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The diabetes NSF delivery strategy: how to get ahead

Maggie Watkinson

It is now more than a month since the diabetes NSF delivery strategy was published and nurses working in diabetes care may well have had some preliminary thoughts about the implications for them. However, as with the standards document, there is a large amount of additional information which is not produced in the paper format but is only available electronically on the NSF website (www.doh.gov.uk/nsf/diabetes). As before, some of this background material makes interesting reading and will probably also be useful for deciding how diabetes nurses should, and can, be involved in developments in diabetes care over the next 10 years.

Local priorities
The results of the consultation exercises on service models and performance indicators are available, as well as illustrative targets for local priorities. These may well serve as a framework for primary care trusts (PCTs) and local implementation teams (LITs) to begin the work of determining their own priorities.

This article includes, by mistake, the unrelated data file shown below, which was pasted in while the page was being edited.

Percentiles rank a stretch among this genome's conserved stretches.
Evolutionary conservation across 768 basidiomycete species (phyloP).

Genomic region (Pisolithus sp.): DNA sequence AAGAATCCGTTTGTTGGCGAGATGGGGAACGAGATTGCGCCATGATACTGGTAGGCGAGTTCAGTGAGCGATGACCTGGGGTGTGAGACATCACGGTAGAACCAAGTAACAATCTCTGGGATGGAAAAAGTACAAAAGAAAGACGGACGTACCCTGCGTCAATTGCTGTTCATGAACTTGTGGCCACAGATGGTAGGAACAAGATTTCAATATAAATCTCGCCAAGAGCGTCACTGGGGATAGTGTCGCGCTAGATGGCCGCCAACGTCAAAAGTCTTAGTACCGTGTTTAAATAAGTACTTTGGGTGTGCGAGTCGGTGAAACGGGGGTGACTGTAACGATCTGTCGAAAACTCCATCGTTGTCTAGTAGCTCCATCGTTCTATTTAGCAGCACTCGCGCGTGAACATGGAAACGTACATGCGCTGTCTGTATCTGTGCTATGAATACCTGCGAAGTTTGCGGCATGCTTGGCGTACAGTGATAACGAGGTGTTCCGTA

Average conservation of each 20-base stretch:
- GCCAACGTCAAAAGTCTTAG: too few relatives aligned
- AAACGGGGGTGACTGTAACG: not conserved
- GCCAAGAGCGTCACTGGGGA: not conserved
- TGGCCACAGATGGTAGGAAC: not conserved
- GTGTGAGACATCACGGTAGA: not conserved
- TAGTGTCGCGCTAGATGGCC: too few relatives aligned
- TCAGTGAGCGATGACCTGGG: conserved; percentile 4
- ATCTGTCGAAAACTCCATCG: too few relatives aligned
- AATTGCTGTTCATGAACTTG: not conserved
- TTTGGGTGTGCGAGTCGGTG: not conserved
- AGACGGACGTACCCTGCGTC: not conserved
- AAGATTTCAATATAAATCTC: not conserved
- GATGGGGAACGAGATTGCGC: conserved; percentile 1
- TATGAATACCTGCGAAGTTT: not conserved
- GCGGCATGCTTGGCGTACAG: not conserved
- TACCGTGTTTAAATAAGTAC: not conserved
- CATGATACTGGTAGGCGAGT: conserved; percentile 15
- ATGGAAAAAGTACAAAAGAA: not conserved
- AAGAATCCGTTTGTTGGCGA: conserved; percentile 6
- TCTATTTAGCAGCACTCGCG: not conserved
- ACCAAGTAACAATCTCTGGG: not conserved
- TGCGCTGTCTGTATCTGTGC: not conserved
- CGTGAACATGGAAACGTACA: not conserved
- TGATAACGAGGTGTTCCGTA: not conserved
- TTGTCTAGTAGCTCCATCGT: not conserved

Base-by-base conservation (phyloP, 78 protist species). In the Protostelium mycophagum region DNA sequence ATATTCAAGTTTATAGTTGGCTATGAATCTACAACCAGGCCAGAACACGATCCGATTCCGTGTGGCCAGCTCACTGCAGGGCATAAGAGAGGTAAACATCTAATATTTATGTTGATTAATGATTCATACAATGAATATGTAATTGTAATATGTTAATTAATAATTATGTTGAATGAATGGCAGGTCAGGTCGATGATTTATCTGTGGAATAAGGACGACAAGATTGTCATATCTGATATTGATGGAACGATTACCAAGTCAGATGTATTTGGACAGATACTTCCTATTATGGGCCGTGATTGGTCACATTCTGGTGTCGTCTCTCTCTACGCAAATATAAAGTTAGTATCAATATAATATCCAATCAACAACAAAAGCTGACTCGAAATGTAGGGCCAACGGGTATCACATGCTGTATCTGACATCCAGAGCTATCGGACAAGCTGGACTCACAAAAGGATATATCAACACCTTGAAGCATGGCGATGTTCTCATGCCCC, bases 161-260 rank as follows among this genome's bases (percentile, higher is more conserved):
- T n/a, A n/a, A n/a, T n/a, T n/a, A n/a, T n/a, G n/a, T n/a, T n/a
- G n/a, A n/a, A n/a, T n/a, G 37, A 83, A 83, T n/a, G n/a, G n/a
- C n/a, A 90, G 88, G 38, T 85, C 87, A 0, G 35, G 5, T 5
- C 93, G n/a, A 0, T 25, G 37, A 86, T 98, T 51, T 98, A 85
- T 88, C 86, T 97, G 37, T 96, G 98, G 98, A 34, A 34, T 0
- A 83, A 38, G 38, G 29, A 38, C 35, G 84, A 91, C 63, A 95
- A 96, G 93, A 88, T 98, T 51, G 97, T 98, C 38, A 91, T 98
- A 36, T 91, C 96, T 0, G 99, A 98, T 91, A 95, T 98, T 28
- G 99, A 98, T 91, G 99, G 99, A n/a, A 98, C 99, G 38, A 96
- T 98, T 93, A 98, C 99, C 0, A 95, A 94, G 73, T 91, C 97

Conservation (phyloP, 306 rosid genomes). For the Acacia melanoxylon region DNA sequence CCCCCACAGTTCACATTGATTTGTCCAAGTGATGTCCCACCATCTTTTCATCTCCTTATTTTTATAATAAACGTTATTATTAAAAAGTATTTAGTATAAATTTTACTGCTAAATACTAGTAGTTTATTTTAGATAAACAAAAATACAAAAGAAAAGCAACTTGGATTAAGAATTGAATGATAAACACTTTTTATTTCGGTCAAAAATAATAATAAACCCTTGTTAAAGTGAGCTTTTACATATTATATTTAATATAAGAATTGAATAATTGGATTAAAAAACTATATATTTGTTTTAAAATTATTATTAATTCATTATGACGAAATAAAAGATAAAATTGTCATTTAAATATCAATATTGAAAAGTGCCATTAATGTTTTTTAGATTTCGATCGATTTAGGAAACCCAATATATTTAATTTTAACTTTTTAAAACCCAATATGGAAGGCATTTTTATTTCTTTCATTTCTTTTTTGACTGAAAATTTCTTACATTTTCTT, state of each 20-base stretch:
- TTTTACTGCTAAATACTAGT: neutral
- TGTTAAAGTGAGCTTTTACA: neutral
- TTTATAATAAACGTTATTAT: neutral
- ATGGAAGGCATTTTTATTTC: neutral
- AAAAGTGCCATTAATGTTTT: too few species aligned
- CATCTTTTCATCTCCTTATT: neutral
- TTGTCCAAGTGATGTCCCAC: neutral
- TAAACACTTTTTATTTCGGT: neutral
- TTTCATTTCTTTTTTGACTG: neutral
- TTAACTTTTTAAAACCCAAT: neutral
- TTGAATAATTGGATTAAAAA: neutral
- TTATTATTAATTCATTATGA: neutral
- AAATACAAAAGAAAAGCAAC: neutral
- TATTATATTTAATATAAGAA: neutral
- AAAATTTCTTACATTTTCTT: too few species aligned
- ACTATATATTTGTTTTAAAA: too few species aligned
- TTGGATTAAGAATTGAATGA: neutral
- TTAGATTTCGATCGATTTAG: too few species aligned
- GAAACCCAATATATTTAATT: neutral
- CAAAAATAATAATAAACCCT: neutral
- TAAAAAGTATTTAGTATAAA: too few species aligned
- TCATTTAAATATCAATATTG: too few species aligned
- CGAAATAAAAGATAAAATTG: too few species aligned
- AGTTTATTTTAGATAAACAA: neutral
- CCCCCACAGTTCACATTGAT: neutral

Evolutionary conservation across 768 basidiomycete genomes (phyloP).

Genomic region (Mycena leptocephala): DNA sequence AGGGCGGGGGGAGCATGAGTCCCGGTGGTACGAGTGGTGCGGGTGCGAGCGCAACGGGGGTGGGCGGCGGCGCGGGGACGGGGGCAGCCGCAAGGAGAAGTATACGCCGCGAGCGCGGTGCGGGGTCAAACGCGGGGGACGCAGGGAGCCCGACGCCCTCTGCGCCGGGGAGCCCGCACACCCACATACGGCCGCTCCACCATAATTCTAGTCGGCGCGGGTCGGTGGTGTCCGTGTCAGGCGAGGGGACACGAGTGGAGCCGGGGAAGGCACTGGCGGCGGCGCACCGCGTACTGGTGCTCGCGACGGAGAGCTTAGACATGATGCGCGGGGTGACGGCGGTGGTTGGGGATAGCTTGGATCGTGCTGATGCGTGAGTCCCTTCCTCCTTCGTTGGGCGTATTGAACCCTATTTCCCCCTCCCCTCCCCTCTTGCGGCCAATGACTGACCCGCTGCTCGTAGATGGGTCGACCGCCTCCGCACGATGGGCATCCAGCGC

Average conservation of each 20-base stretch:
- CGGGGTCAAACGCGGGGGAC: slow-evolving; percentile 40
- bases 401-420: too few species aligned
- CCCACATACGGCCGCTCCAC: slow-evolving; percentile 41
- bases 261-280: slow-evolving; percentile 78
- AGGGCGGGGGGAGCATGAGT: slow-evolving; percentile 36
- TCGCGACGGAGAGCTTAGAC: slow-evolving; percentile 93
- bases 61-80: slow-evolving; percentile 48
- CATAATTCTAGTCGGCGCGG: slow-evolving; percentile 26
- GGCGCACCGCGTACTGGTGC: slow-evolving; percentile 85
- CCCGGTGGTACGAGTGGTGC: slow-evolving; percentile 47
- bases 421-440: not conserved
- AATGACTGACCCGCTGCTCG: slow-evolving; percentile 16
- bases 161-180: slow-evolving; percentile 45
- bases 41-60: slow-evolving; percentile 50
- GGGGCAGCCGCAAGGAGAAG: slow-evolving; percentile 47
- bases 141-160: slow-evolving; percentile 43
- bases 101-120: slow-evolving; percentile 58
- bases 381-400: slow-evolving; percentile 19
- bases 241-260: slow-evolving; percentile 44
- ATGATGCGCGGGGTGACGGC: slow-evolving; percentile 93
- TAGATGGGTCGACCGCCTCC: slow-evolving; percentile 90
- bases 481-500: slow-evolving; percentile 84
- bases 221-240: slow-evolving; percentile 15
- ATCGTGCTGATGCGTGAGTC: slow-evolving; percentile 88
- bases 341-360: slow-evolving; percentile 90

Underpinning programmes
In addition to these documents there are links from the diabetes NSF website to underpinning programmes, which include the diabetes information strategy and workforce issues (Department of Health, 2003). The information strategy considers what information is needed for the general public, people with diabetes themselves (to help them manage their condition), healthcare professionals and others working with people with diabetes; and that needed for quality improvement, performance, management, prevention and health improvement and planning. For example, within this document is more information about patient held records and the audit agenda.

Diabetes is incorporated into the Long Term Conditions Care Group Workforce Teams. These teams are exploring the workforce pressures inherent in delivering improved services in conjunction with different ways of working. You may have read about the project that explores the skills and competencies needed for working with people with diabetes, which is part of this initiative.